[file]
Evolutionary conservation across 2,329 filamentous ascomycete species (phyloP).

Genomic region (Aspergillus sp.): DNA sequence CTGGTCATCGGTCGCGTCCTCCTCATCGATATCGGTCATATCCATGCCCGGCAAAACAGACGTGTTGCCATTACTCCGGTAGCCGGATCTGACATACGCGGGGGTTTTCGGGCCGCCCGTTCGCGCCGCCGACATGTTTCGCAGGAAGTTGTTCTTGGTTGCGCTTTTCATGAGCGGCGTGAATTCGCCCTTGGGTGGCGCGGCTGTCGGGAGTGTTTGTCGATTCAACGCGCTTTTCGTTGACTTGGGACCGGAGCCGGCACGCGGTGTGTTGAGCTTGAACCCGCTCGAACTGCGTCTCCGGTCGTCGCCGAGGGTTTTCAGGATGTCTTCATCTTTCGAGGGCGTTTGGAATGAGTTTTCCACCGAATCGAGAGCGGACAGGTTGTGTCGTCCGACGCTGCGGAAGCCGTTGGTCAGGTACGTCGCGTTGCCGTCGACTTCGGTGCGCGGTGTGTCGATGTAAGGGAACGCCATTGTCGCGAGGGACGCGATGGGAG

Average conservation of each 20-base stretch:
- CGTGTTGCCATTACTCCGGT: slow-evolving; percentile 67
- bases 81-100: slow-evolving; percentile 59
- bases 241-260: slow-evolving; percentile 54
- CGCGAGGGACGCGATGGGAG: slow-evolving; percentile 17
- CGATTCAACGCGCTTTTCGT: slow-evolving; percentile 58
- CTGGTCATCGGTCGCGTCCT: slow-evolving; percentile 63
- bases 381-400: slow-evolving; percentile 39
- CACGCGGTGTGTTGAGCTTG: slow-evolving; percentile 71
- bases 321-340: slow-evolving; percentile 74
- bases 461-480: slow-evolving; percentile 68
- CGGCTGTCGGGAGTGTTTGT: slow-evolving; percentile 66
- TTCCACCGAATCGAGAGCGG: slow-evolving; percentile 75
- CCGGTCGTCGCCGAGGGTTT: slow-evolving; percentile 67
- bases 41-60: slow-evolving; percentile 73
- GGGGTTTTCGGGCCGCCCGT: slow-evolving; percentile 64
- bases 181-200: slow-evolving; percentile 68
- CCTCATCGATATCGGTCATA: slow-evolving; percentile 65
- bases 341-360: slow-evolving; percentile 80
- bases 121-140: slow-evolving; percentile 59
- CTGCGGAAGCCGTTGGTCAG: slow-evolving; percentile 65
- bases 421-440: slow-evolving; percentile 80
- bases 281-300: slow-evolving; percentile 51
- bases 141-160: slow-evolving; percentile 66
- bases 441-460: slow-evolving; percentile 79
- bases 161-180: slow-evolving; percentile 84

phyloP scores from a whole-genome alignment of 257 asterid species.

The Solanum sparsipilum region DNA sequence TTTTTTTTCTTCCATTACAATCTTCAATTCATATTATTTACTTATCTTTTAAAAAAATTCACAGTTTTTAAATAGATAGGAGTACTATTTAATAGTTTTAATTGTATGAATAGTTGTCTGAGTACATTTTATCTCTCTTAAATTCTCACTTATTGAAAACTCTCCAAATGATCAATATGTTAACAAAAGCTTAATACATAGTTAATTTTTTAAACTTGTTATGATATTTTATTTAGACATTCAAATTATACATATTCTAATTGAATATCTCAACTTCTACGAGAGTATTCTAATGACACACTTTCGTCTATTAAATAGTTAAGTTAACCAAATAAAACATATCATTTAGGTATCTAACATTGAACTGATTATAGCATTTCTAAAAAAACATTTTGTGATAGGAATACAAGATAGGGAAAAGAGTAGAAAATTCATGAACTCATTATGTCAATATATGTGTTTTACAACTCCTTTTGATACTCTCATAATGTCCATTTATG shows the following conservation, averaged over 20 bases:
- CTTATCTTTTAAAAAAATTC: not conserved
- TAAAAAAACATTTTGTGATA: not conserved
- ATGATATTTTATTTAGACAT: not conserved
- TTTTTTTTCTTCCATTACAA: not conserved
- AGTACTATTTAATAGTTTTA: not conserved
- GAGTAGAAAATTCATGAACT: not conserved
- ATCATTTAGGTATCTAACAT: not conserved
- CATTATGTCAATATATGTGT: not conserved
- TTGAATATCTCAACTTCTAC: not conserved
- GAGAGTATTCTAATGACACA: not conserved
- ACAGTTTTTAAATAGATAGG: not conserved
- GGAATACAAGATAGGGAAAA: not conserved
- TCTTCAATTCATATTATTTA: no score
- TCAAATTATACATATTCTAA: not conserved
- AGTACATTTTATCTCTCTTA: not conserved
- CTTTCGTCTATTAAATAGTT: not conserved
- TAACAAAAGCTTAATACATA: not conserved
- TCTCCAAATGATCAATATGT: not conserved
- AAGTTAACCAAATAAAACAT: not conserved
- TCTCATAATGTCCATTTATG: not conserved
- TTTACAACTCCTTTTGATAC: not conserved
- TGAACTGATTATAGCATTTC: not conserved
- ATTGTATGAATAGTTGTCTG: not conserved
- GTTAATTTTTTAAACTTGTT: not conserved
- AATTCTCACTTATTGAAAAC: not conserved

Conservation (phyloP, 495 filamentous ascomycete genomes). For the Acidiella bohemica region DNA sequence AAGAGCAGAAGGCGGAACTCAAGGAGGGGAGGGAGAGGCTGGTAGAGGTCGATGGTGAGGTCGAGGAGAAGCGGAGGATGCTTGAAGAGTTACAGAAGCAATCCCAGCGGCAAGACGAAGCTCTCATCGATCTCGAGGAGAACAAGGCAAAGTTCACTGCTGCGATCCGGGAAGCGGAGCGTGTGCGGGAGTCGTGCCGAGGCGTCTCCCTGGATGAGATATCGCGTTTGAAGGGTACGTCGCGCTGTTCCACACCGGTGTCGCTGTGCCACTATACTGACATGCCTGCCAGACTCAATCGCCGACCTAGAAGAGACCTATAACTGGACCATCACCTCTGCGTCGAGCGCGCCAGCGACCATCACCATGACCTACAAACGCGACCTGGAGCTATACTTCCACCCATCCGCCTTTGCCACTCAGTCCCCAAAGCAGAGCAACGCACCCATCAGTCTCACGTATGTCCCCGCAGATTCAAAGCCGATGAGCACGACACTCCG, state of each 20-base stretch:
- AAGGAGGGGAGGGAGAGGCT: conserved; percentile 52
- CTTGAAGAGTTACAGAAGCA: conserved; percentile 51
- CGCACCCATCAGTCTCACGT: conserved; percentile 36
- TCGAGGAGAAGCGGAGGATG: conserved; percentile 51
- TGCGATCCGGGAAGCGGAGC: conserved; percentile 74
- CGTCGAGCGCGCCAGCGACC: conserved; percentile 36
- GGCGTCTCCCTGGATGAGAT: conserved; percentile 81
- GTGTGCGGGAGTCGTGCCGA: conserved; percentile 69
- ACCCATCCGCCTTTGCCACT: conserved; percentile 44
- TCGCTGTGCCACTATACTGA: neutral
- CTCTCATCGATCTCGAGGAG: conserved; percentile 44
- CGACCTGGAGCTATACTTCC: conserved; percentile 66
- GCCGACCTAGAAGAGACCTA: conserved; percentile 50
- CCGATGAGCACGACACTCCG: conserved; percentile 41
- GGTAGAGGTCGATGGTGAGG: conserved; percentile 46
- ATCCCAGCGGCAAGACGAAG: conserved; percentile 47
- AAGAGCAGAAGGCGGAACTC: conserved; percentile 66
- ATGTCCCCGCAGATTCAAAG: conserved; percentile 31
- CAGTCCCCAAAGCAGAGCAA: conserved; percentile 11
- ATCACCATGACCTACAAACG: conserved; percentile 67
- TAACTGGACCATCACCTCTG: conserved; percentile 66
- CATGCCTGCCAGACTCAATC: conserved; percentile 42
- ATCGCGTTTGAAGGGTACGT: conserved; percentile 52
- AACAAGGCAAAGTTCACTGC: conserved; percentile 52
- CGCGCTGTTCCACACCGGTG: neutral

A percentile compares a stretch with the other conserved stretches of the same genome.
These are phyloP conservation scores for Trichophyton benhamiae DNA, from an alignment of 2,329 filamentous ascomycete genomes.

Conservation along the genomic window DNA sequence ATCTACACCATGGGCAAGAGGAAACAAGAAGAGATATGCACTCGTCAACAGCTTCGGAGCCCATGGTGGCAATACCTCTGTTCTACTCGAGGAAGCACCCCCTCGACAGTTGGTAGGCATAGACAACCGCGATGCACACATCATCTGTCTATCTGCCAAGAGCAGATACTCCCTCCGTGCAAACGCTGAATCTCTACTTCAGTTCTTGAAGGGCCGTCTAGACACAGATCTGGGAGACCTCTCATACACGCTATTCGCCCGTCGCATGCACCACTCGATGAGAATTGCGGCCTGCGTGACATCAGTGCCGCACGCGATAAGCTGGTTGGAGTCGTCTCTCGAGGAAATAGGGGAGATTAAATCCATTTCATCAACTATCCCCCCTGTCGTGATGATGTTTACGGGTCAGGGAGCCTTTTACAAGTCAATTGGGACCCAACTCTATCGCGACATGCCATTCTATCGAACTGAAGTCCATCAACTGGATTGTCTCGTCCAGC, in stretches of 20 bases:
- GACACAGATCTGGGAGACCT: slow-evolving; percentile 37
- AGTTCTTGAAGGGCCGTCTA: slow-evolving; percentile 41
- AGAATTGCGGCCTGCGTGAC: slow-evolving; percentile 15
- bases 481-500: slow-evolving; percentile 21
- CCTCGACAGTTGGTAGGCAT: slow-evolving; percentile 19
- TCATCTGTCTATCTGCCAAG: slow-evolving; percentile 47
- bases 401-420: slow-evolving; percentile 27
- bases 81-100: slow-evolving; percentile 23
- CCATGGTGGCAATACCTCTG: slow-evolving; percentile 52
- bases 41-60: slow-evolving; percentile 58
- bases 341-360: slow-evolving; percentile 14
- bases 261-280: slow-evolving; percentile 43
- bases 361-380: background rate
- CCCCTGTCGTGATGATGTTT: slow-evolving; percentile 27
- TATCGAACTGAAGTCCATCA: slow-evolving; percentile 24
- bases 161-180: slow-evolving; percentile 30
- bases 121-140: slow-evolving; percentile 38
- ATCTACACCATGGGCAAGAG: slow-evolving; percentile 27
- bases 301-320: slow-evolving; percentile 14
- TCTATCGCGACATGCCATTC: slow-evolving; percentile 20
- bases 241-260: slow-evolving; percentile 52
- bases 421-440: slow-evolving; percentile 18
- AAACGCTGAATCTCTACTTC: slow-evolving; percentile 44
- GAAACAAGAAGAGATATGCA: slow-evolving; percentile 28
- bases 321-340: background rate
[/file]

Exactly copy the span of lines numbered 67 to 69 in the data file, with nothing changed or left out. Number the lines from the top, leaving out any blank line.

- CTCTCATCGATCTCGAGGAG: conserved; percentile 44
- CGACCTGGAGCTATACTTCC: conserved; percentile 66
- GCCGACCTAGAAGAGACCTA: conserved; percentile 50